Reassure anxious passengers with a warm smile
One of the most noticeable changes in life on the ground and in the air over the past 15 months can be seen on everyone’s faces…because we can’t see most of everyone’s faces! Flight attendants and, hopefully, every passenger that surrounds us on planes are not only wearing their masks but wearing them correctly over the mouth and nose. Thanks to coronavirus, flight attendants will be masked for the protection of every passenger. This means that flashing their pearly whites to put anxious fliers at ease during a patch of turbulence will be impossible. Learn these things your pilot won’t tell you, but wishes all passengers knew.
Help with an exhausted baby
Everyone loves, and shares on social media, those touching pictures and videos of flight attendants helping out a worn-out mom or haggard-looking dad by holding, rocking, playing games with, and talking gibberish to an exhausted (read: crying) baby during a flight. Going forward, they may still want to perform this casually humanitarian task, but don’t expect flight attendants to be allowed to exhibit that kind of sweet, hands-on attention. Keep reading to find out 14 everyday habits that could (and should) change forever after coronavirus.
Assume passengers know how to wear a mask
If you have flown over the past year, you likely have heard flight attendants making at least one, but probably multiple, stern requests for passengers to wear their masks except when eating and drinking on board. This onboard message is usually followed by instructions on how to wear a mask properly (over the mouth AND nose). But a flight attendant’s job doesn’t stop with a global pep talk over the speaker. They will also be seen and heard giving one-on-one lessons and reminders to passengers who are either unwilling to or unaware of how to wear a mask to protect themselves and others. Thankfully, flight attendants have the weight of the government behind them to beef up their message, as passengers who resist masks in flight could be banned and charged a federal fine of $250 to $1,500 by the TSA. In fact, refusing to wear a mask has become one of the things that could get you banned from a plane.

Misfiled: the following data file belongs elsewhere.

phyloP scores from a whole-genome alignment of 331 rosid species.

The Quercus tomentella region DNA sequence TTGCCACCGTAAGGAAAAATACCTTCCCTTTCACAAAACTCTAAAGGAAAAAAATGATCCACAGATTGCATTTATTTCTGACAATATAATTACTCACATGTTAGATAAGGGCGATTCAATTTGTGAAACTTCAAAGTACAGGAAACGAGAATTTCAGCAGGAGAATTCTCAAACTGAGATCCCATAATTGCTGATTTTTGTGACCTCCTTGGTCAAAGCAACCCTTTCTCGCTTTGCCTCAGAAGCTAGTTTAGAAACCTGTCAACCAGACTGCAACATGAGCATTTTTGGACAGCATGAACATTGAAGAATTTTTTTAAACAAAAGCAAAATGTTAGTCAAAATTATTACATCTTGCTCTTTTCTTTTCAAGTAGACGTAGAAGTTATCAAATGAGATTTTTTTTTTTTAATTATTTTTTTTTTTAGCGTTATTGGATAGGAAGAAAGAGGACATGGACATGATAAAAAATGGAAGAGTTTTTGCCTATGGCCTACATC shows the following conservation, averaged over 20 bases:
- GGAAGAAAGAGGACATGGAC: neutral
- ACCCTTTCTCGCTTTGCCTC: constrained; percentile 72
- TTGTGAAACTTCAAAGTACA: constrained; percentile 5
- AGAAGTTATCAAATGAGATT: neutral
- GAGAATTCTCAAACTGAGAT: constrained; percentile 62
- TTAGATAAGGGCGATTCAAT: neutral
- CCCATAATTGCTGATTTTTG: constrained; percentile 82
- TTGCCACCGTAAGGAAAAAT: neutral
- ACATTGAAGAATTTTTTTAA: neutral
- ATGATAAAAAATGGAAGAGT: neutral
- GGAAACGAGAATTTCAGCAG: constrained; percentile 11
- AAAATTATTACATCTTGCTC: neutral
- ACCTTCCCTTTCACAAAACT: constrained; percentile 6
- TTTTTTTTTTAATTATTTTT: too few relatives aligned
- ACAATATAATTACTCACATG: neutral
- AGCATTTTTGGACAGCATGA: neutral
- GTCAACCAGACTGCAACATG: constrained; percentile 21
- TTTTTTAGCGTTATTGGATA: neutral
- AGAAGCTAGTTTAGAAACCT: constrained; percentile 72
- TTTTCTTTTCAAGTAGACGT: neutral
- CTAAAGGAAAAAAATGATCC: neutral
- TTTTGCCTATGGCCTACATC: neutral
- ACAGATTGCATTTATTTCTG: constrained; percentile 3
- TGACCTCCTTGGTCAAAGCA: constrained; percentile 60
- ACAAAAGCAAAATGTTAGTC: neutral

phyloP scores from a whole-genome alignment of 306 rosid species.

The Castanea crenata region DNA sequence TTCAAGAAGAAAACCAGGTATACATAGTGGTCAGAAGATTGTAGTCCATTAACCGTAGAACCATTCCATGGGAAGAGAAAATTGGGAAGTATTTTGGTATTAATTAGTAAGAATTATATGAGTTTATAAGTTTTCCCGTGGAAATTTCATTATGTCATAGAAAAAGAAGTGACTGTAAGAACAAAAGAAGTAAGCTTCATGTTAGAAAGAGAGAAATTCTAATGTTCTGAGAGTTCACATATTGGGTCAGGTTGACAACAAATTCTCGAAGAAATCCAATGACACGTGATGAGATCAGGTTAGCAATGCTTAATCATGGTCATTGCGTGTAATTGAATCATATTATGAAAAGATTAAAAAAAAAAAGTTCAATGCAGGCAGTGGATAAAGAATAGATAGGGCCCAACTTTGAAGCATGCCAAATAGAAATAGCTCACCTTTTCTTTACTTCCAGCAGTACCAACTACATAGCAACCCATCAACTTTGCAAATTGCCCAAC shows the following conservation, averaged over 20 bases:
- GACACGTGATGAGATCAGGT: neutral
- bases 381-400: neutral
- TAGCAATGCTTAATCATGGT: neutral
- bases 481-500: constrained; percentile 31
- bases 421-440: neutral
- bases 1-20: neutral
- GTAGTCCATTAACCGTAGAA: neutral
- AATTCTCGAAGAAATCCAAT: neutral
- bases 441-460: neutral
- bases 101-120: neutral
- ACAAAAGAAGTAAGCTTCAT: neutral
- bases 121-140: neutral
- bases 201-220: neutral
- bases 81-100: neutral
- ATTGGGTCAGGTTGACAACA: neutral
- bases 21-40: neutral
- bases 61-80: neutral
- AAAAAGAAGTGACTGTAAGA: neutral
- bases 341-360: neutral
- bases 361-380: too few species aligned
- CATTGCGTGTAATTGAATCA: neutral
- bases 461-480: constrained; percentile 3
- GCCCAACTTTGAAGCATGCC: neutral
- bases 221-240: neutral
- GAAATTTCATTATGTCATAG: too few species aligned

Get out of bathroom duty
Being a flight attendant surely has its perks. They get to see the world, explore new cities, and meet fascinating people. COVID-19 has likely dampened the enthusiasm some have for their job in the friendly skies, thanks to troublesome passengers and this new policy on Emirates: Their lavatories are disinfected on all flights, as you would expect, but thanks to coronavirus, flights longer than 90 minutes see an extra flight attendant brought on board to perform one dedicated task: cleaning the lavatories consistently. Yuck. Make sure you know what you should never wear on a plane according to flight attendants.
Michael Loccisano/Getty Images
Eat a meal before the flight
All the goodwill airlines earned by being flexible and allowing fee-free changes to our travel plans is slowly disappearing, and according to a memo sent to American Airlines flight attendants, the kindness is dissipating at the corporate level too. Flight attendants who are called to work a flight from standby reserve were told “not to stop for food or other items,” meaning that not only will flight attendants still be struggling to get every passenger to take their seats swiftly during boarding, not unbuckle before the plane comes to a complete stop at landing, and wear their masks correctly throughout the flight, they could be doing all this on an empty stomach! Next, learn what you can and can’t take from planes before your next flight.
- CNBC.com: “From ‘electrostatic’ spray to wipe-downs, here’s how airplanes are cleaned during the pandemic”